By Sean Ross (@rossonradio)
Radio law demands these days that afternoon hosts must do the “impossible challenge.” (Unless the morning show does it. But that’s only if some other team has claimed both prank phone calls and the “Second Date Update.”) So here’s mine.
Very few acts manage to do this on their third major release.
Hint: the Killers couldn’t do it.
Kings of Leon haven’t done it, at least on the pop side.
Spin Doctors, because of vocal issues, physically could not do it.
Regaining career momentum after a disappointing follow-up to a major hit album is often an impossible challenge. Rock acts in particular have found it hard to regain altitude. The trajectory is familiar. In a down period for rock, an act scores two or three hits from a debut or breakthrough album, reaches the point of saturation, and brings out the detractors. With this pressure, acts often fail to deliver on the anticipation for the second project, and there is no anticipation for the third.
It was easy to imagine a similar fate for Imagine Dragons. Their protégés, X-Ambassadors, had scored the hits that were so elusive on “Smoke + Mirrors,” the Dragons’ second album. And yet, “Believer” is a multi-week Alternative No. 1. More surprising, “Believer” is 17-14 at Mainstream CHR with the third greatest spin gain (+1248 spins on Wednesday) and the biggest for a song not involving Justin Bieber. In other words, “Believer” has converted non-believers … without the Beliebers. (And with Wednesday’s release of “The Man,” there’s now the possibility of a Killers comeback, just on a much different timetable.)
Decades ago, career trajectories were less proscribed, especially for rock acts. With a base at rock radio, you could have a pop hit, disappear for a few years, and then come back when you had something without losing your stardom. Consider Rod Stewart. “Tonight’s the Night (Gonna Be Alright)” was the end of four years without a major hit. But after “Maggie May,” he was never not a major artist. The Eagles had retroactive radio hits with “Tequila Sunrise” and “Already Gone.” But until “Best of My Love,” those songs were relatively disappointing follow-ups to “Take It Easy.”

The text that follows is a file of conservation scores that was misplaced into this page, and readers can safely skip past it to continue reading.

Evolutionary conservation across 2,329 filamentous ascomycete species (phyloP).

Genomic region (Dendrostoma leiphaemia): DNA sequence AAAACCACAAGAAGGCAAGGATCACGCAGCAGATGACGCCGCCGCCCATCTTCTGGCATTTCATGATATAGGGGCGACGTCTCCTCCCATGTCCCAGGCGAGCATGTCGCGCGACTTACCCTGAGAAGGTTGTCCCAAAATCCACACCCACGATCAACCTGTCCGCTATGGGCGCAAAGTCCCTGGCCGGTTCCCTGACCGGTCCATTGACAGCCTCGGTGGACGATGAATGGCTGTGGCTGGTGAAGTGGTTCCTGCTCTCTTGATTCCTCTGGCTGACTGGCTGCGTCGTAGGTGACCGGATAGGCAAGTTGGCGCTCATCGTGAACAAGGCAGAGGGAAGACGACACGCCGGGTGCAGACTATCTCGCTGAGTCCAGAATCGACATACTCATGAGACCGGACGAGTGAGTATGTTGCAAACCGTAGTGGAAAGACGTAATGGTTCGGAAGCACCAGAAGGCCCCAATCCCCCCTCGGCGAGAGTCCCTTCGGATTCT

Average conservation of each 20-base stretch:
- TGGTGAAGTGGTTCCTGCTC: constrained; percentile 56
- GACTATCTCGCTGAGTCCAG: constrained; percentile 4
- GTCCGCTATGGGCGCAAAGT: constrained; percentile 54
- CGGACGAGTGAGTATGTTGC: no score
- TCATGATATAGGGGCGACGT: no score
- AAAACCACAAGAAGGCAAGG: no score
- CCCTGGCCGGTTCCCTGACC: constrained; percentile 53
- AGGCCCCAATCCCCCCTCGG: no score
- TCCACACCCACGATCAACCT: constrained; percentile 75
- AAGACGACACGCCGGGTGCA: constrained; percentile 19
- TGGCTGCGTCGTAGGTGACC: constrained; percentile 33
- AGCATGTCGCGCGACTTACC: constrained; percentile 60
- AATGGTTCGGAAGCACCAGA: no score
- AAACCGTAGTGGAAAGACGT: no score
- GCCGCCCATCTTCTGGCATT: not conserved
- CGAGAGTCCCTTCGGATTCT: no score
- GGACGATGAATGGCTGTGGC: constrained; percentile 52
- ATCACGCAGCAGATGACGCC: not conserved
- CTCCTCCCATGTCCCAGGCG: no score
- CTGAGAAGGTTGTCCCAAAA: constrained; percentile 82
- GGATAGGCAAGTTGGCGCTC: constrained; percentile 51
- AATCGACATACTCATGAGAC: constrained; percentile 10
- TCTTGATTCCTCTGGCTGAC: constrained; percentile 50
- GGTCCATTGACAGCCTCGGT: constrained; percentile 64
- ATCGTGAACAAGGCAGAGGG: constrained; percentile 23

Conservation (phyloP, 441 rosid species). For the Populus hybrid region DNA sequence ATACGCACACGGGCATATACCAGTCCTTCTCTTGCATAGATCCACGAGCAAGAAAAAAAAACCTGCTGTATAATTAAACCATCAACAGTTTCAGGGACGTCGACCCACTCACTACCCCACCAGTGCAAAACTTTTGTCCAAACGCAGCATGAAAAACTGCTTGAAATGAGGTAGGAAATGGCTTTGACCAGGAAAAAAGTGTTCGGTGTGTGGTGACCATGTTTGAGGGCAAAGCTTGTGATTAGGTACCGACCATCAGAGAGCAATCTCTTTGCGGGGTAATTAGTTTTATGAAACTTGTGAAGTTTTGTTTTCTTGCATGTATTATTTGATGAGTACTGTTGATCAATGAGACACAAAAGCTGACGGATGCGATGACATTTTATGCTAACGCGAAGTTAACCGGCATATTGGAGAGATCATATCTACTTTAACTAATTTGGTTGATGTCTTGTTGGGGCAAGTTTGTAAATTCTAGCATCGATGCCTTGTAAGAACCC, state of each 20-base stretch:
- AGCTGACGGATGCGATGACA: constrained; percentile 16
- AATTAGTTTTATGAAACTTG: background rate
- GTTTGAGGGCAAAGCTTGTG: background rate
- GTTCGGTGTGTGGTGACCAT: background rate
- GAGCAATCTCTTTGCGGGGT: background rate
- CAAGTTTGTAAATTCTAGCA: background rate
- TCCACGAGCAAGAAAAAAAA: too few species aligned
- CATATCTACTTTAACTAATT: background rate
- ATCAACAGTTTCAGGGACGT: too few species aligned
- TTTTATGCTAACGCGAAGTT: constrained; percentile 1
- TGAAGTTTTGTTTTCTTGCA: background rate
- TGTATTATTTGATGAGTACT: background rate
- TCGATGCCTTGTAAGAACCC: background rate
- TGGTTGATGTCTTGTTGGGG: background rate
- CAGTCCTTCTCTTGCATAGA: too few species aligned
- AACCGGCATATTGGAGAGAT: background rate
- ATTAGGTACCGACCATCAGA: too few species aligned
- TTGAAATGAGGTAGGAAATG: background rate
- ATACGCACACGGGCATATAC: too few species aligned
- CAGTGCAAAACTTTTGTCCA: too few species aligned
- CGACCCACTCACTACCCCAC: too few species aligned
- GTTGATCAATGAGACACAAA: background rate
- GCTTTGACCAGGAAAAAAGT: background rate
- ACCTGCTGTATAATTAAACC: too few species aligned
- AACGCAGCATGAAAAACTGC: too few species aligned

But in the ‘80s, it was more typical to see career momentum build, peak, and then slip away. There was the breakthrough moment of Off the Wall. There was the superstardom of Thriller. There was the tacit acceptance of Bad and the diminishing returns of Dangerous. Those projects were informed, then weighted down, by Michael Jackson’s own uneasy celebrity, but many similar career arcs were not.
The industry’s “whatever it takes” mentality of the late ‘80s could generally jam those disappointing follow-ups to major projects on to the radio. Lionel Richie or Whitney Houston could even generate more chart hits with the album that was just OK than with the album that everybody liked. But it was rare to have an “I Will Always Love You” rebound moment waiting. Usually, as with Lionel, there was just a slow slide to “not even a superstar anymore.”
For those acts who squandered their career momentum immediately, rebounds were even harder. Often there were attempts at serious artistry involved, prompting a George Michael or Alanis Morissette to replace the hits that everybody liked with something more ponderous. Occasionally, a Green Day would recover from a “Geek Stink Breath” (the shot across the bow kickoff from their first follow-up project) with a “Time of Your Life.” But generally if you are conflicted about your stardom, somebody else is willing to claim it for you. Radio will not be waiting when you come around.
Sometimes the bounceback single follows a failed attempt to give radio exactly what it wants. Kenny Loggins’ burgeoning solo stardom was slowed by “Don’t Fight It,” which sure seemed like the uptempo smash that takes an artist to the next level, until it wasn’t. Then there was “Footloose.” Delivering radio a “Clocks”-soundalike with “Speed of Sound” didn’t work for Coldplay. But “Viva la Vida” did. (And even that was obscured by releasing “Violet Hill” first.)